At least activists were arrested anyway.

I assume that the rule of law process in Niger is not over and will continue.

Some actors in Nigerien civil society are negatively surprised. For example Maikoul Zodi, the coordinator of the "Tournons la Page" campaign, which works against corruption. He was one of the prisoners. He was released at the end of September after six months, but the allegations against him have not yet been dispelled. In the DW interview, he called the award a "mistake". How do you react to such criticism?

No, of course I take note of that. And of course, even when we get back together, the Awards Committee or the Mo Ibrahim Foundation as a whole, we will talk about it. We are not infallible. But overall, I don't want to leave any doubt that in all of the considerations I think that the Ibrahim Prize for Issoufou sends a signal, especially for civil society. Improvements are possible on the basis of participation, openness to freedom of expression. And that's why I'm not intimidated that we made a mistake that was going in the completely wrong direction. The Ibrahim Prize does not recognize infallibility either. He wants to stir up such discussions about good leadership and democracy, by no means stop them.

The Sudanese-British businessman Mo Ibrahim has earned billions as a mobile operator

The bravest and loudest protests against corruption and bad governance, as I know from my many encounters with Africans themselves, come from African civil society. A poll by the polling institute Afrobarometer showed that a majority of African citizens value democratic accountability even more than the mere efficiency of their governments. That makes me confident that governance in Africa is not on the losing side and that there are improvements on the way to democracy and the rule of law. Incidentally, if I remember correctly: Based on data from the "Ibrahim Index for African Governance", one can say that six out of ten Africans now live in a country that is better governed than it was ten years ago.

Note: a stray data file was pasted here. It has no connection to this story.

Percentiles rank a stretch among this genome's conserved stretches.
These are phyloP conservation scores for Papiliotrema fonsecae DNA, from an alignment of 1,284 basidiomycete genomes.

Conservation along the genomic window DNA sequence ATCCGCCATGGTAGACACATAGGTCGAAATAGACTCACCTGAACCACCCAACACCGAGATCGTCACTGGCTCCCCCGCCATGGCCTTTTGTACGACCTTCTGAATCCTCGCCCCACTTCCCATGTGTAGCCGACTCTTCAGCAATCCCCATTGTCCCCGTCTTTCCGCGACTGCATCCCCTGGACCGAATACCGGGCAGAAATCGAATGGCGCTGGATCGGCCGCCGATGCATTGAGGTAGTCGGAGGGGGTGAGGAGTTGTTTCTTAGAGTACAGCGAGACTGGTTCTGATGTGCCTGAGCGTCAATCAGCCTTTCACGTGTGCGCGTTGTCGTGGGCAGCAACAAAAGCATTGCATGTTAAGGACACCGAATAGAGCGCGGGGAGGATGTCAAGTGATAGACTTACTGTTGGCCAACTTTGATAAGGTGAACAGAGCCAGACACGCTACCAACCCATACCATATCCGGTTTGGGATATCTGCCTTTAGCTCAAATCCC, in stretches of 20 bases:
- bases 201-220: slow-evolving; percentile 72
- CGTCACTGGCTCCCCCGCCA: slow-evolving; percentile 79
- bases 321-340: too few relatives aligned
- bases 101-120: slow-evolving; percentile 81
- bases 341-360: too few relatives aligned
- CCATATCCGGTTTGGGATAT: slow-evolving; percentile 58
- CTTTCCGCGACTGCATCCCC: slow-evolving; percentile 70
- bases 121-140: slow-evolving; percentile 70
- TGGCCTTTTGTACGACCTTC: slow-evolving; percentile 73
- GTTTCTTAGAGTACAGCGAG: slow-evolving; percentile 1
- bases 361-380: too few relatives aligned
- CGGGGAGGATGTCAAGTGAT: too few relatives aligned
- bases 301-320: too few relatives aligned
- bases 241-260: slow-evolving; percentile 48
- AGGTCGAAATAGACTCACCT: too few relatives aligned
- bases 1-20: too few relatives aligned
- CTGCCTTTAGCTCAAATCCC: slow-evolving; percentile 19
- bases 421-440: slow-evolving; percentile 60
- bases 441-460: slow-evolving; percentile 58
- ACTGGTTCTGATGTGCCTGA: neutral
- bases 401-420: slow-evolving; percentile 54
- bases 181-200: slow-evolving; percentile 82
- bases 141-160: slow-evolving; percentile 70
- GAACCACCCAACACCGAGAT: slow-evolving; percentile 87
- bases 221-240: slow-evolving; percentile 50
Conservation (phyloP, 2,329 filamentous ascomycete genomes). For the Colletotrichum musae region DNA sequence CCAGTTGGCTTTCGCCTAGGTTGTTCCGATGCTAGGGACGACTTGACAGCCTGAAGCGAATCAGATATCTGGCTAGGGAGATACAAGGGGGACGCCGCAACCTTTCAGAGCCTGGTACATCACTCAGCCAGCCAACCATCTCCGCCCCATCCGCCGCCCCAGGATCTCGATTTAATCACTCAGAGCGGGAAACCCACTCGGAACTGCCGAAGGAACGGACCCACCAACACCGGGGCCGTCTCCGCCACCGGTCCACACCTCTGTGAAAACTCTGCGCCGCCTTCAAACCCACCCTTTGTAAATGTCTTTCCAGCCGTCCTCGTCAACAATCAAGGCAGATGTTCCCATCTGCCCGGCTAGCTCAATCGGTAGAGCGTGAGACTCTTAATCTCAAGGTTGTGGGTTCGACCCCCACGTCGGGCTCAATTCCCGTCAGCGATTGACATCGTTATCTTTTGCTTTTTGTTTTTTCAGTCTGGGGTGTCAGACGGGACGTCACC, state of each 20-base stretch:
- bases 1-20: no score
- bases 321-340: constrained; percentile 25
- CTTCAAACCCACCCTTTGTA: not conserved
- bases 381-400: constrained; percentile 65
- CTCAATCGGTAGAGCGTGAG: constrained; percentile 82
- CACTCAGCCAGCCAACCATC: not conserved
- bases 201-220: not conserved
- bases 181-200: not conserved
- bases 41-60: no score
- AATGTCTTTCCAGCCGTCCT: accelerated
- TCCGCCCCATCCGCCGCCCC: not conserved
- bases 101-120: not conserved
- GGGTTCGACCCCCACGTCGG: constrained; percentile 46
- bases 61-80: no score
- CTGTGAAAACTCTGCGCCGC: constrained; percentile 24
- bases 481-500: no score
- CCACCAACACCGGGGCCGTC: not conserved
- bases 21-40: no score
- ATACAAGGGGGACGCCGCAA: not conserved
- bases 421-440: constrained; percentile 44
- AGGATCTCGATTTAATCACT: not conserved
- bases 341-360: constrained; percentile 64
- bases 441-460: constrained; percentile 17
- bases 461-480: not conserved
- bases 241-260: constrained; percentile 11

The Ibrahim Prize was first awarded in 2007, and now for the sixth time. How do you think the price has affected good governance in Africa over the past few years?

I believe that more and more governments have known that you are under public control and that improvements have therefore become possible. People like the former Rwandan Finance Minister Donald Kaberuka can no longer be dissuaded from the need to improve governance. In my opinion, the price will definitely ensure that citizens expect more from their governments and that they will then also formulate it publicly.

Donald Kabureka has chaired the "Global Fund" since 2019, previously he was President of the African Development Bank

My confidence in the subject of good governance comes not least from my experiences at the annual Ibrahim Governance Weekends: African people from politics, science, business, civil society, art and culture come together and discuss very openly. I have hardly seen this in western events. This openness, with which, above all, young people participate in issues such as governance. And that's why I am confident, because I also know that the African youth is taking on this topic and thus also assuming responsibility.

I see it as beneficial that the personalities who have been honored so far, i.e. the presidents who have received the award, continue to campaign for good governance. Mrs. Ellen Johnson Sirleaf for example for empowerment of women or Festus Mogae from Botswana for the fight against AIDS. Others have set up a foundation for good governance. I think it all continues to work. It's not enough, but nobody can come back to it.

In addition to the Ibrahim Prize, Ellen Johnson Sirleaf also received the Nobel Peace Prize

It always works that way, and it is also said that the Ibrahim Prize is important to you. Why are you personally so committed to this award?

The award was created by an African, the Sudanese Mo Ibrahim. I have seen that the award has succeeded in bringing African issues and African voices together and thus making it clear that this is our own topic. We do not need to be constantly instructed about good governance from outside. And I also think it's good that the Africans are leading this discussion because it also makes it clear that we are no longer the teachers. And secondly, we also have examples of bad governance that has to change, in the west or in the north of the continent, in Europe. So there is nobody in a position to be able to teach others. And that's why I think it's very good that Africans are saying more and more clearly that the time for teachings from the north and from Europe is over.

The interview was conducted by Uta Steinwehr.

Collaboration: Fréjus Quenum

Transparency notice: The interview questions were given to the Federal President's office a. D. submitted in advance. On March 15th At the request of the office, Köhler's formulation on infallibility "in the sense of the originally intended statement" was changed. At first it said: "The Ibrahim Prize is also not characterized by infallibility."